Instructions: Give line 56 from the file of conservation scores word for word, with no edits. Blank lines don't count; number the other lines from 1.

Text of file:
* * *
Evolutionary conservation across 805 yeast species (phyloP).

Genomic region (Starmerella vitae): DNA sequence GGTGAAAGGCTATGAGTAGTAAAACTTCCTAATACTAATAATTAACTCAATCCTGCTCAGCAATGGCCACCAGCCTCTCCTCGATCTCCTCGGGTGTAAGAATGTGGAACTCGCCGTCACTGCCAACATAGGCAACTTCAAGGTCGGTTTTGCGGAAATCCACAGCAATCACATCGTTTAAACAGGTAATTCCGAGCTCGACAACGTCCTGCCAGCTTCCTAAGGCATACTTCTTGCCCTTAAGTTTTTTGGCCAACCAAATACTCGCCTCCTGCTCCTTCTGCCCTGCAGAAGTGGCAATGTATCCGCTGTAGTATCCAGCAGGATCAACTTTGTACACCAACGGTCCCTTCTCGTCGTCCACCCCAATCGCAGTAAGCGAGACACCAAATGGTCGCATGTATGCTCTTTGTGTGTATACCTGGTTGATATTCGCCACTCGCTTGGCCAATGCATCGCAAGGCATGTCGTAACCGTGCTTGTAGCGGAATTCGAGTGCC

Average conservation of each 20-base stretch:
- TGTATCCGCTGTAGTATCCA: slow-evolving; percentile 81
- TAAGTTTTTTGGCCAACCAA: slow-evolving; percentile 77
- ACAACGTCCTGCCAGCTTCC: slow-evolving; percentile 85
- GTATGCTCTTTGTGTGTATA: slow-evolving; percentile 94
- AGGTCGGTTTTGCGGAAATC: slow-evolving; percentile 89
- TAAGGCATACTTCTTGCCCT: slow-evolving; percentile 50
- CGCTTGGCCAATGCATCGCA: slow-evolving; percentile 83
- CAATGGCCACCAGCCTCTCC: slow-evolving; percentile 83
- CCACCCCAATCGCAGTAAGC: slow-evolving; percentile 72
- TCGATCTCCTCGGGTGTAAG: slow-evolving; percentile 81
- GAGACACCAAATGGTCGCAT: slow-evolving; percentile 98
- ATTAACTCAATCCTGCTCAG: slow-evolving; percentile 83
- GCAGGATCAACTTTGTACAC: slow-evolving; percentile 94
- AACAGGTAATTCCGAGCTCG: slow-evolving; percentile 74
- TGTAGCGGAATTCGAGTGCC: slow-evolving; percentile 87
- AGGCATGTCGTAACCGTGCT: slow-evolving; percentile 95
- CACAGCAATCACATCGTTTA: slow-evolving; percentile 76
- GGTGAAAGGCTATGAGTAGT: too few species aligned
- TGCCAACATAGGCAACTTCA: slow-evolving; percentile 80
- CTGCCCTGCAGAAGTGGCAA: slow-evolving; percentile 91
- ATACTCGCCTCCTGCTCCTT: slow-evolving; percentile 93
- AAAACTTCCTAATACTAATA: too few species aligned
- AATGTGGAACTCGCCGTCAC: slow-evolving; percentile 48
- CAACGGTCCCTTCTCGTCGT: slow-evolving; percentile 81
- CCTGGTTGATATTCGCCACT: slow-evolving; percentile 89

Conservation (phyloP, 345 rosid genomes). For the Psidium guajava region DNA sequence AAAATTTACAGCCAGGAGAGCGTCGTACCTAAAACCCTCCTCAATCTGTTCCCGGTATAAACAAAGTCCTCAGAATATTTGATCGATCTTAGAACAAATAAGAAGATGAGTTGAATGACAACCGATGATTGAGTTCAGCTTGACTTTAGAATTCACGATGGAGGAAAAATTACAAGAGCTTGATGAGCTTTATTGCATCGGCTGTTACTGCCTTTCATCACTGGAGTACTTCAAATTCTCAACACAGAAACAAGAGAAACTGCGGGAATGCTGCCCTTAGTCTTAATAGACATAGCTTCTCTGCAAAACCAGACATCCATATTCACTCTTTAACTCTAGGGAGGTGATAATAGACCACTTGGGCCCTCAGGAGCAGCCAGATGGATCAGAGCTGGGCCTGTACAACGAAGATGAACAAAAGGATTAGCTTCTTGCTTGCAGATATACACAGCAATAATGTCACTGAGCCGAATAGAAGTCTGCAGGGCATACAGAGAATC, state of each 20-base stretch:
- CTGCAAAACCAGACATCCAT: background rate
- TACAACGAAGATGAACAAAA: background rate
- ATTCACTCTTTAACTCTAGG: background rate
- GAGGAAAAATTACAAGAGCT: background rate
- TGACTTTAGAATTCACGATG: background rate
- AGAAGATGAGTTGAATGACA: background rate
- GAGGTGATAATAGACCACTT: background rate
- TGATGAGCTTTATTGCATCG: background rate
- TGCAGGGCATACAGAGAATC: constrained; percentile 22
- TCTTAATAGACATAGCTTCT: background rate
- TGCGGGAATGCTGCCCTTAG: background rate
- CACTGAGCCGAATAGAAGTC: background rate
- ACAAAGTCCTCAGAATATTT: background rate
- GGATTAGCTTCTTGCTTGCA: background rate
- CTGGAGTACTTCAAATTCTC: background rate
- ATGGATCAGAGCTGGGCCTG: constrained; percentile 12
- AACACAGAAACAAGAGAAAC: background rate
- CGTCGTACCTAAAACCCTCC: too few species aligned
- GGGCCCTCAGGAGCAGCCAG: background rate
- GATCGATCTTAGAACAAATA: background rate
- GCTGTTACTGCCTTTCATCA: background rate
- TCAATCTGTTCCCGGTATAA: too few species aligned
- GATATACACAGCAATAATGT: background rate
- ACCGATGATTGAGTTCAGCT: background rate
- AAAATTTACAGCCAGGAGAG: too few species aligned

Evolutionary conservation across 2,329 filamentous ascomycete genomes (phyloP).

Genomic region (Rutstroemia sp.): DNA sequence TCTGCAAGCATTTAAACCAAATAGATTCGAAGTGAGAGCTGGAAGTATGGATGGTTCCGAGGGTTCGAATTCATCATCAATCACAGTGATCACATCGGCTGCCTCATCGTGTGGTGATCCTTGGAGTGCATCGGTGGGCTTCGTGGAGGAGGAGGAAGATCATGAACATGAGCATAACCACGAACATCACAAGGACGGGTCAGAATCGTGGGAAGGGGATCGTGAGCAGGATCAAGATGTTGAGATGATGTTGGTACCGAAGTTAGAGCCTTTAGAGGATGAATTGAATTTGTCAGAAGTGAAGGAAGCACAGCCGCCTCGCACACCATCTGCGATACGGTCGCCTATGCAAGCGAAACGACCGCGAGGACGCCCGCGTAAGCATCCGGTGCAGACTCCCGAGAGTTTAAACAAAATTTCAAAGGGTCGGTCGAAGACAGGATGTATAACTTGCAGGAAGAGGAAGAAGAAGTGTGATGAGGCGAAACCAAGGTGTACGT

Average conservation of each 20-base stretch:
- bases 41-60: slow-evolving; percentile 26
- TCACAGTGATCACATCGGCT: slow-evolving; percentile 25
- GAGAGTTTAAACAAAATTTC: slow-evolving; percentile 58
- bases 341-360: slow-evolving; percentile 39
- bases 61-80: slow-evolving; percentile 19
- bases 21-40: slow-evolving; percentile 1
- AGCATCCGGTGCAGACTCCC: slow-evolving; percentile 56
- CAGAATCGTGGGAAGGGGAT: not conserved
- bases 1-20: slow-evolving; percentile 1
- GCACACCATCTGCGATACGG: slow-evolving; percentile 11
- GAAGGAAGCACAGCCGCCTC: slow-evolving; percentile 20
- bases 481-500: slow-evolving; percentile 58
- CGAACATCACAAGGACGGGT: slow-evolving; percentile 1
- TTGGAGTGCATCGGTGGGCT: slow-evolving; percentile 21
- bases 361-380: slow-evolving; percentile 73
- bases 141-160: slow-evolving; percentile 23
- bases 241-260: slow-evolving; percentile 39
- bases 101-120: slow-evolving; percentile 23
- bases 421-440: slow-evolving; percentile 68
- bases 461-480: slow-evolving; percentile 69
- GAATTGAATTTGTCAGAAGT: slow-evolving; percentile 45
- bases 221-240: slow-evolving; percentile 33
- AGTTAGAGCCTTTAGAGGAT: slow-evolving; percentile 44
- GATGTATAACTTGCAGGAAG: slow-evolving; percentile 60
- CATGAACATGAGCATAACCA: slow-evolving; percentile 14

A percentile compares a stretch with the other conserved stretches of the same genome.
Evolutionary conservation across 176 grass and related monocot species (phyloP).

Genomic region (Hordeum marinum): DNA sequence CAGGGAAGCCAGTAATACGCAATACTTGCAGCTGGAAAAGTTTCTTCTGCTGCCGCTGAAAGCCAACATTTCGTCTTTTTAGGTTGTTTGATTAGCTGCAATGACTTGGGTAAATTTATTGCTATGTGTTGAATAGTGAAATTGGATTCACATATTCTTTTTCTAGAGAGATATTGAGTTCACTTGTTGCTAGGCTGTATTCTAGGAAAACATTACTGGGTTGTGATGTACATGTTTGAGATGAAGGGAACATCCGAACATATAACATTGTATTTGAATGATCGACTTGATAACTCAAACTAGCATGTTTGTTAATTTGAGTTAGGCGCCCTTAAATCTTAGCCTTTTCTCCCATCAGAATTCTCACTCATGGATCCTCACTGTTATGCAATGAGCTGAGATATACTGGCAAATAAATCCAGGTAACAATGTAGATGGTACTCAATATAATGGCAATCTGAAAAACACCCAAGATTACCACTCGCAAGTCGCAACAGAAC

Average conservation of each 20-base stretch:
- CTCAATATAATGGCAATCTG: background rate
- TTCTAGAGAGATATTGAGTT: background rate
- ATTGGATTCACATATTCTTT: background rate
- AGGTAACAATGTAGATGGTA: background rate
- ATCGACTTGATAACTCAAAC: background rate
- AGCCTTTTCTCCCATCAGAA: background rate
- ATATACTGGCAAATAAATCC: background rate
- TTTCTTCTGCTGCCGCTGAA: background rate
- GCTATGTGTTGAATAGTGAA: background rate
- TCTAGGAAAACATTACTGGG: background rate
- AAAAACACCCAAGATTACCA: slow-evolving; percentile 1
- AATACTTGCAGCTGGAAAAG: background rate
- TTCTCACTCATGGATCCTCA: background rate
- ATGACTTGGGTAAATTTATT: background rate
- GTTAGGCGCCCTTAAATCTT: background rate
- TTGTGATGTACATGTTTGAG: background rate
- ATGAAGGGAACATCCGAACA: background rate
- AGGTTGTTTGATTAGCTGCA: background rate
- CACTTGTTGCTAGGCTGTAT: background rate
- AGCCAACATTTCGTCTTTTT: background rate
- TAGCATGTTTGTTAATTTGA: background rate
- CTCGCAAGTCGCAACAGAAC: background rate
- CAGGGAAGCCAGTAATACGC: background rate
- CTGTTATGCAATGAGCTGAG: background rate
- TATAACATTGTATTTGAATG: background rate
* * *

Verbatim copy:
Genomic region (Rutstroemia sp.): DNA sequence TCTGCAAGCATTTAAACCAAATAGATTCGAAGTGAGAGCTGGAAGTATGGATGGTTCCGAGGGTTCGAATTCATCATCAATCACAGTGATCACATCGGCTGCCTCATCGTGTGGTGATCCTTGGAGTGCATCGGTGGGCTTCGTGGAGGAGGAGGAAGATCATGAACATGAGCATAACCACGAACATCACAAGGACGGGTCAGAATCGTGGGAAGGGGATCGTGAGCAGGATCAAGATGTTGAGATGATGTTGGTACCGAAGTTAGAGCCTTTAGAGGATGAATTGAATTTGTCAGAAGTGAAGGAAGCACAGCCGCCTCGCACACCATCTGCGATACGGTCGCCTATGCAAGCGAAACGACCGCGAGGACGCCCGCGTAAGCATCCGGTGCAGACTCCCGAGAGTTTAAACAAAATTTCAAAGGGTCGGTCGAAGACAGGATGTATAACTTGCAGGAAGAGGAAGAAGAAGTGTGATGAGGCGAAACCAAGGTGTACGT